I routinely take 5-minute breaks throughout my day / week to stop working and walk, stretch, or just do anything active.
Over the course of a week / month / year, these minutes really add up!
If you make exercise a habit, it will reward you for the rest of your life.
Health Habit # 4: Do at least 2 strength training sessions every week
If you can take your exercise habits a step further and do 1-2 strength training workouts, it can help you improve your lean body mass (more lean muscle and less fat), strength and endurance, and mobility.
For older adults in particular, studies have shown just 2 strength training sessions a week can build muscle strength and muscle mass and preserve bone density, independence, and vitality with age.
You don’t have to lift weights, either.
Bodyweight exercises like squats, lunges, and pushups work great.
You can also invest $10 or so into some exercise bands to provide a little more resistance.
Health Habit # 3: Try eating more of a Mediterranean-style Diet
Many folks are ditching grains for more protein and fat as part of a low carb, keto, or Paleo diet.
While these dietary approaches can have short-term weight loss gains, the longer term implications are less clear.
One dietary approach that’s backed by plenty of credible evidence though over the long-term for overall health and wellness is the Mediterranean Diet, with its emphasis on healthy fats from olive oil and fish, vegetables, fruits, legumes, nuts, and whole grains. A little bit of wine is even encouraged!
Try eating more of a Mediterranean-style Diet and your health markers are likely to improve at your next checkup.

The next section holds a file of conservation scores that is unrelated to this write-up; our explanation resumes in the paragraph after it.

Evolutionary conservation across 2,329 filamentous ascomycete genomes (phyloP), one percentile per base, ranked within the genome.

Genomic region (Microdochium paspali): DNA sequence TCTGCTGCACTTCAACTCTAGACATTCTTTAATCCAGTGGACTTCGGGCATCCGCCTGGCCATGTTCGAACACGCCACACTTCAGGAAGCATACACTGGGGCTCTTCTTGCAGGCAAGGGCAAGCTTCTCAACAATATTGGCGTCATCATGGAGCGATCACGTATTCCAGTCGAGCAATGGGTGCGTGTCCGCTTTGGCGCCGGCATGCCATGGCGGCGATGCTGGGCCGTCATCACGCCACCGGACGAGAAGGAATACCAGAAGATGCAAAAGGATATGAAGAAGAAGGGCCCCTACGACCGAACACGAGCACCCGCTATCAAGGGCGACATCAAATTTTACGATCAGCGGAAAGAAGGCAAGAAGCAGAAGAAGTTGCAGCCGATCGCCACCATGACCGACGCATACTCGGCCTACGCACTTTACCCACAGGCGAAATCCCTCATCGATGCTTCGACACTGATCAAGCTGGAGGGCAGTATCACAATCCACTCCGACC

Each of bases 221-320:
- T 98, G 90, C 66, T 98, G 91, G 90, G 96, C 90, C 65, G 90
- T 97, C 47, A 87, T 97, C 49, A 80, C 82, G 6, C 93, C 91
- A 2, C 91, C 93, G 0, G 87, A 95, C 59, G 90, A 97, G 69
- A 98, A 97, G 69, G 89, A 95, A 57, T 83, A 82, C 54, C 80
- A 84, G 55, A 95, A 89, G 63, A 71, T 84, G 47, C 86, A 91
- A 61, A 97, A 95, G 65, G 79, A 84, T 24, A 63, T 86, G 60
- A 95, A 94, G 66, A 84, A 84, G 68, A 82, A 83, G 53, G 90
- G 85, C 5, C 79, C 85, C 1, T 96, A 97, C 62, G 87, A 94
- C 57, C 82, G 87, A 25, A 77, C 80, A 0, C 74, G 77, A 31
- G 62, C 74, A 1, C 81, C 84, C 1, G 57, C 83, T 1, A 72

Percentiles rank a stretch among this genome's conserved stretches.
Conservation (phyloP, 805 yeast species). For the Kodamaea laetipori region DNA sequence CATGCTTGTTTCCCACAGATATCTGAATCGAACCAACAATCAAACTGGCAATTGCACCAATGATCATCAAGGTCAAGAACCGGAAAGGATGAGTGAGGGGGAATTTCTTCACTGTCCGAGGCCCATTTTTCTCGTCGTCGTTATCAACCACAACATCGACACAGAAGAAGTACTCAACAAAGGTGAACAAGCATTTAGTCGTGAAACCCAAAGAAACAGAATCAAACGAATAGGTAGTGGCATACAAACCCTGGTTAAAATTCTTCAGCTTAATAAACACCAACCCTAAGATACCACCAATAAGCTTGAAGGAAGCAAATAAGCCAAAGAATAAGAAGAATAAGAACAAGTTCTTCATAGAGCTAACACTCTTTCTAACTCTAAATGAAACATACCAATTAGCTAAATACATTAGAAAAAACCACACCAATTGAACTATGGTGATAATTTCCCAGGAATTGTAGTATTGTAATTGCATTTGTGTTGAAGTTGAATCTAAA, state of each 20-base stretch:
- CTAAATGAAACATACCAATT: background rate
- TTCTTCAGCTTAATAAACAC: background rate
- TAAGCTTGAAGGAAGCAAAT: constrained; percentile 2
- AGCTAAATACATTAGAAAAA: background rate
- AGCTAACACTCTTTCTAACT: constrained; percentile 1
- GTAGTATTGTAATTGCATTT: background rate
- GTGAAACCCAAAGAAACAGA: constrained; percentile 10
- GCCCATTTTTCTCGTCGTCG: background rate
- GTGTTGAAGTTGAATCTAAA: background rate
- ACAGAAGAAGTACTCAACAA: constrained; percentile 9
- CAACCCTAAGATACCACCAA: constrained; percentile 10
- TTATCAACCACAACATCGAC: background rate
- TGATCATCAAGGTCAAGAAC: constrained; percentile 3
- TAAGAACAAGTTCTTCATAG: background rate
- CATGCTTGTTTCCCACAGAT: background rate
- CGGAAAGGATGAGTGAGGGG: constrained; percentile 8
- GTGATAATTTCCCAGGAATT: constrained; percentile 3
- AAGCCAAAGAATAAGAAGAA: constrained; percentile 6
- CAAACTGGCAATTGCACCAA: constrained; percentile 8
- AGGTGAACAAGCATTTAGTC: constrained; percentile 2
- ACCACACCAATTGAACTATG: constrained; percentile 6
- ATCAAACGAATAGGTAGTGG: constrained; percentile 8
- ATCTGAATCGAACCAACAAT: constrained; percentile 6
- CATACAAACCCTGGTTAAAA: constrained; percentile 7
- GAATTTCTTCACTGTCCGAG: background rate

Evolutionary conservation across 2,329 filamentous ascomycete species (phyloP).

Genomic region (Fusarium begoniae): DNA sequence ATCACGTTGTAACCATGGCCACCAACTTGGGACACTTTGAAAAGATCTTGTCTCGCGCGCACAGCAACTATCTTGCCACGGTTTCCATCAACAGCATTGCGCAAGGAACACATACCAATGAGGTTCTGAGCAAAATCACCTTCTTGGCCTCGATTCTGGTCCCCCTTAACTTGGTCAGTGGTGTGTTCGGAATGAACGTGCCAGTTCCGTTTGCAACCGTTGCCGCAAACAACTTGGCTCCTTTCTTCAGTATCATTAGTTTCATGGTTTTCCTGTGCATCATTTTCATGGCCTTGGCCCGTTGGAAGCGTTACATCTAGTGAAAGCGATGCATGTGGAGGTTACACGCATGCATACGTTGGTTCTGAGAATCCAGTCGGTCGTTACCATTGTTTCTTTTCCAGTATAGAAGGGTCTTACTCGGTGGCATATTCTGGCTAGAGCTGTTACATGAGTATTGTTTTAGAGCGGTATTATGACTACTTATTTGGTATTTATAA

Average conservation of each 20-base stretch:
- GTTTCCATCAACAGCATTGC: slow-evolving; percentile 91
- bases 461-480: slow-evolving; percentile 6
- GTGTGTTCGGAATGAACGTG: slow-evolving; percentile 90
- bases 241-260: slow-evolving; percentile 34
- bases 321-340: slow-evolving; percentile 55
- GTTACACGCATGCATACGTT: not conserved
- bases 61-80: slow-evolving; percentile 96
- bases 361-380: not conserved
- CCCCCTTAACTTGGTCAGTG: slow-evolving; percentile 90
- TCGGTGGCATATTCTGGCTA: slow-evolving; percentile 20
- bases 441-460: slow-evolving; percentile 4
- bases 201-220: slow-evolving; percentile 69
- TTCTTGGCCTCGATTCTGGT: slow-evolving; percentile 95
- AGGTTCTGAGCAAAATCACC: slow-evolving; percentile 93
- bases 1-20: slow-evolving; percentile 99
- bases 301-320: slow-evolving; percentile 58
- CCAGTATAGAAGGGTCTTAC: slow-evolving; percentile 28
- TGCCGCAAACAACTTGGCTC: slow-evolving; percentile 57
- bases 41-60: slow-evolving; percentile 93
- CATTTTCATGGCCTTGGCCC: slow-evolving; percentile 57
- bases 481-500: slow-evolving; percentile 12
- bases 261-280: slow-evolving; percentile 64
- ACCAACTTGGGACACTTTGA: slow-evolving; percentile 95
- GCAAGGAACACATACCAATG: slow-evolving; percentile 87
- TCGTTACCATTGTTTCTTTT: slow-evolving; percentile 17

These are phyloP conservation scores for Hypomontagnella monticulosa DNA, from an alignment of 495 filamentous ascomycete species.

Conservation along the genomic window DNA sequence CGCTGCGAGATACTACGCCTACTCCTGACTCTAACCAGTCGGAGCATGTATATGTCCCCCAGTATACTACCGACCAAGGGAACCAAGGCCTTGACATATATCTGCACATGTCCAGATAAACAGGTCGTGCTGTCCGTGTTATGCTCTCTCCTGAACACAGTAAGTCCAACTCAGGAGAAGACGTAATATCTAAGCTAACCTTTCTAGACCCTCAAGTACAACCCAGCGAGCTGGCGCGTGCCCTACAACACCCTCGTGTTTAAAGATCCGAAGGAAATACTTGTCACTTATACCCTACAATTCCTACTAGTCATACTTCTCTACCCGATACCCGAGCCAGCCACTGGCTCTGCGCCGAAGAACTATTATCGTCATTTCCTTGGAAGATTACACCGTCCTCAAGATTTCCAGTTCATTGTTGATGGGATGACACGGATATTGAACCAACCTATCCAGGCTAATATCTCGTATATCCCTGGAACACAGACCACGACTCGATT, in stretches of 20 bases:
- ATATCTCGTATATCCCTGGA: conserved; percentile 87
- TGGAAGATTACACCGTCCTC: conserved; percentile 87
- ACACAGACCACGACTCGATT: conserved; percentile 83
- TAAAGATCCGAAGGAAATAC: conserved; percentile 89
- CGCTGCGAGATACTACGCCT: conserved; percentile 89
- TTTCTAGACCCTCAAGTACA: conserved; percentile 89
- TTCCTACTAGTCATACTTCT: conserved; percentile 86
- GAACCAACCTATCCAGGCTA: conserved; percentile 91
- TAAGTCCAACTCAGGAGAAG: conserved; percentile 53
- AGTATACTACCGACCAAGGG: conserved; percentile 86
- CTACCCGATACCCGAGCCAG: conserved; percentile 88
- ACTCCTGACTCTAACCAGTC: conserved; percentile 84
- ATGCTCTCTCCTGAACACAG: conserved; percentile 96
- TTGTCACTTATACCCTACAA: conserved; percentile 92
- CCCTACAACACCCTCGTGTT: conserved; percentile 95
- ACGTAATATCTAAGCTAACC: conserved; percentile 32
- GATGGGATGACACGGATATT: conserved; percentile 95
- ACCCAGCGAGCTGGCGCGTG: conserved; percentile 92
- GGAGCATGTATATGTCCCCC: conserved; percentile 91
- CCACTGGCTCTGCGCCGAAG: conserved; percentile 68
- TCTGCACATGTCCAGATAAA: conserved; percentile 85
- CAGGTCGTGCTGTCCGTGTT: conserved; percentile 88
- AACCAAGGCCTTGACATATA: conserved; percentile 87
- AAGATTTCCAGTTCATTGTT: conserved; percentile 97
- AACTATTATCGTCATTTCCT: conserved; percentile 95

Health Habit # 2: Get 7+ hours of sleep
The importance of getting a good night’s sleep can’t be overstated enough.
Because in the short term, lack of sleep can lead to increased stress, pain, reduced quality of life, emotional distress and mood disorders, and cognitive, memory, and performance deficits.
For kids, in particular, not getting enough sleep can affect their psychosocial health, school performance, and risk-taking behaviors.
Long-term consequences of poor sleep in otherwise healthy adults include hypertension, cardiovascular disease, weight-related issues, metabolic syndrome, type 2 diabetes, and colorectal cancer. All-cause mortality is also increased in men with sleep disturbances.
While everyone’s sleep needs are different, research shows you should aim to get at least 7 hours of sleep each night if you want to maximize your health and your performance.
Health Habit # 1: Prioritize you
While being “selfless” and putting others first are highly sought after virtues in our society, here’s what I’ve learned in 40-something years here:
If you don’t take care of yourself physically and mentally, you’re going to have a hard time taking care of others.
Taking care of yourself can mean different things to different people but here are common self-care strategies:
- Managing your diet / eating well
- Getting adequate sleep
- Yoga / meditation
- Spirituality / religion
- Artistic expression – music, writing, drawing, painting, gardening, crafting, woodworking, building, etc.
- Spending time outdoors in nature
In short, self-care means finding time to do the things that make your life better, both mentally and physically.
And that, my friends, is the “secret sauce.”
Taking care of yourself is the single most important habit you can create for your overall health and happiness, because once you figure out how to make yourself better, you’ll be better equipped to help others and make a difference in this world.